JCDC participants will come together to formulate mature cyber defense plans.

Edward Gately, Senior News Editor

August 6, 2021

7 Min Read
CISA's Jen Easterly at Black Hat 2021

BLACK HAT USA — The new director of the Cybersecurity and Infrastructure Security Agency (CISA) invited Black Hat attendees to join in a public-private collaboration to fight cybercrime.

Jen Easterly began serving as the new CISA director just weeks ago. She said she plans build on the work accomplished by Chris Krebs, who founded the agency.

During her keynote, the CISA director announced the launch of the Joint Cyber Defense Collaborative. It brings together the public and private sectors to build plans for pre-attack planning.

It will foster collaboration between federal agencies, private companies, and state and local governments before – rather than after attacks have occurred – the CISA director said.

Private-Sector Participants

The initial set of private-sector participants includes CrowdStrike, Palo Alto Networks, FireEye, Google, Microsoft, Amazon Web Services (AWS), AT&T, Verizon and Lumen.

The goal is to come together to formulate mature cyber defense plans, Easterly said.

Specifically, the JCDC will:

  • Design and implement comprehensive, whole-of-nation cyber defense plans to address risks and facilitate coordinated action.

  • Share insight to shape joint understanding of challenges and opportunities for cyber defense.

  • Implement coordinated defensive cyber operations to prevent and reduce impacts of cyber intrusions.

  • Support joint exercises to improve cyber defense operations.

CISA Director Says Federal Agencies Have a Lot to Contribute

The CISA director said federal agencies like the Department of Energy, the Treasury Department and the Department of Transportation have a lot of expertise to offer JCDC in its planning efforts.

JCDC’s first areas of focus will be ransomware and cyberattacks on cloud providers.

“If you’re interested in joining us, we encourage you,” Easterly said. “My goal is to breathe new life into … public-private operational collaboration.”

Roger Grimes is KnowBe4‘s data-driven defense evangelist. He said JCDC is “fantastic news,” and applauded the CISA director and the agency.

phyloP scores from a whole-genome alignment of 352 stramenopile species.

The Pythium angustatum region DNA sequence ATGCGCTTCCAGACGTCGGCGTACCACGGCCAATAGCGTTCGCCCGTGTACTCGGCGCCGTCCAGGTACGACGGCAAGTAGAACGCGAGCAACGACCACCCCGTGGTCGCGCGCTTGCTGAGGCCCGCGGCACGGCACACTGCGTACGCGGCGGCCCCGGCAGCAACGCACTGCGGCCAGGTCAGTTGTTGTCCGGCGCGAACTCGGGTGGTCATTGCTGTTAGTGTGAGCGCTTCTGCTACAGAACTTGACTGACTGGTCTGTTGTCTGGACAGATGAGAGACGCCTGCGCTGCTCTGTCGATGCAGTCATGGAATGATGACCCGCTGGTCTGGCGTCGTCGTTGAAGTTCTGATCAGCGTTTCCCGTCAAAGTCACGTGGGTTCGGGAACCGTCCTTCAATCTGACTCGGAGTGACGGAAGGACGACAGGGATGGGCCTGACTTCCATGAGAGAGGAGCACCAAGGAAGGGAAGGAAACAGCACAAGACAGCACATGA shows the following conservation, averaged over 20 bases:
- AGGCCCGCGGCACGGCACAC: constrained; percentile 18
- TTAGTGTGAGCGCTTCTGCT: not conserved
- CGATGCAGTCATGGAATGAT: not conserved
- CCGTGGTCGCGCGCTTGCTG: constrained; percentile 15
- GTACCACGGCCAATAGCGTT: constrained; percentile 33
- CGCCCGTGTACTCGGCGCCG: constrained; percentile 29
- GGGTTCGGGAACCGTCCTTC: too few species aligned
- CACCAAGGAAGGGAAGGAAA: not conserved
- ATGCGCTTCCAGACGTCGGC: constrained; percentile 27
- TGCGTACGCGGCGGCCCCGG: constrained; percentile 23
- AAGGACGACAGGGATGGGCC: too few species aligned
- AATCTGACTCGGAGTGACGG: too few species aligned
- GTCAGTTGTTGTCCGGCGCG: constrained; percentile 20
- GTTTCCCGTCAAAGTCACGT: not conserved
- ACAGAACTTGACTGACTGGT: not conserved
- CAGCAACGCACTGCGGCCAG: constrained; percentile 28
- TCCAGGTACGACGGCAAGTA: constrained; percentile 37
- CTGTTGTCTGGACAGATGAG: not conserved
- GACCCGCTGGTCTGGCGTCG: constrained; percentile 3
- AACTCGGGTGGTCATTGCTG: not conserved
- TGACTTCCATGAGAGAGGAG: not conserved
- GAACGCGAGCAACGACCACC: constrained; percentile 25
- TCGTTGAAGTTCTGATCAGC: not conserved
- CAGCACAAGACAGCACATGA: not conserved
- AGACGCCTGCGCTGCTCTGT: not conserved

KnowBe4’s Roger Grimes

“Microsoft has fantastic, firsthand experience about the issues and attacks their users are facing,” he said. “They can use their data to put the right solutions in the right places in the right amounts against the right things. Anything these businesses can contribute to improve our defenses is wanted.”

Deep Instinct Discovers Malware in Microsoft Office

Deep Instinct has unveiled data exploring how Excel 4.0 Macro (XL4) legacy scripting language in Microsoft Office has been the vehicle for a recent rise in malware delivery.

Robert Boudreaux is field CTO at Deep Instinct.


Deep Instinct’s Robert Boudreaux

“It’s not a new attack, but it’s become a very popular attack,” he said. “The principal is very simple. You’ve got vulnerabilities in the code or you’ve got legitimate calls for business functions. The paradigm is determining what is malicious and what is not legitimate. There are two approaches you can take. One is a detection, and EDRs do it really well. They look at all the parent-child process relations. They look at the code within the scripts and determine mostly based on rules that it’s a legitimate or not a legitimate function. A lot of that is going to be recursive, meaning it’s already happened, you have patient zero and then you can stop it from there once you know about it.”

Microsoft is popular among cybercriminals because it has one of the largest install bases in the world, Boudreaux said. And Office, whether on-premises or Office 365, has controlled the market.

“Office is a very popular medium, a very adopted platform and is built into a lot of business operations today,” he said. “So that’s why it’s popular. If you’re an attacker, you’re going to try to get your word out as best you can, so you want to hit something that’s very common. The other piece is …

… how it interacts with the operating system. You don’t have to go through compromising the machine and then elevating your permissions. You already have system access when you’re exploiting these.”

Double Exploitation Possible

By exploiting the machine, “you can then do whatever you want,” Boudreaux said.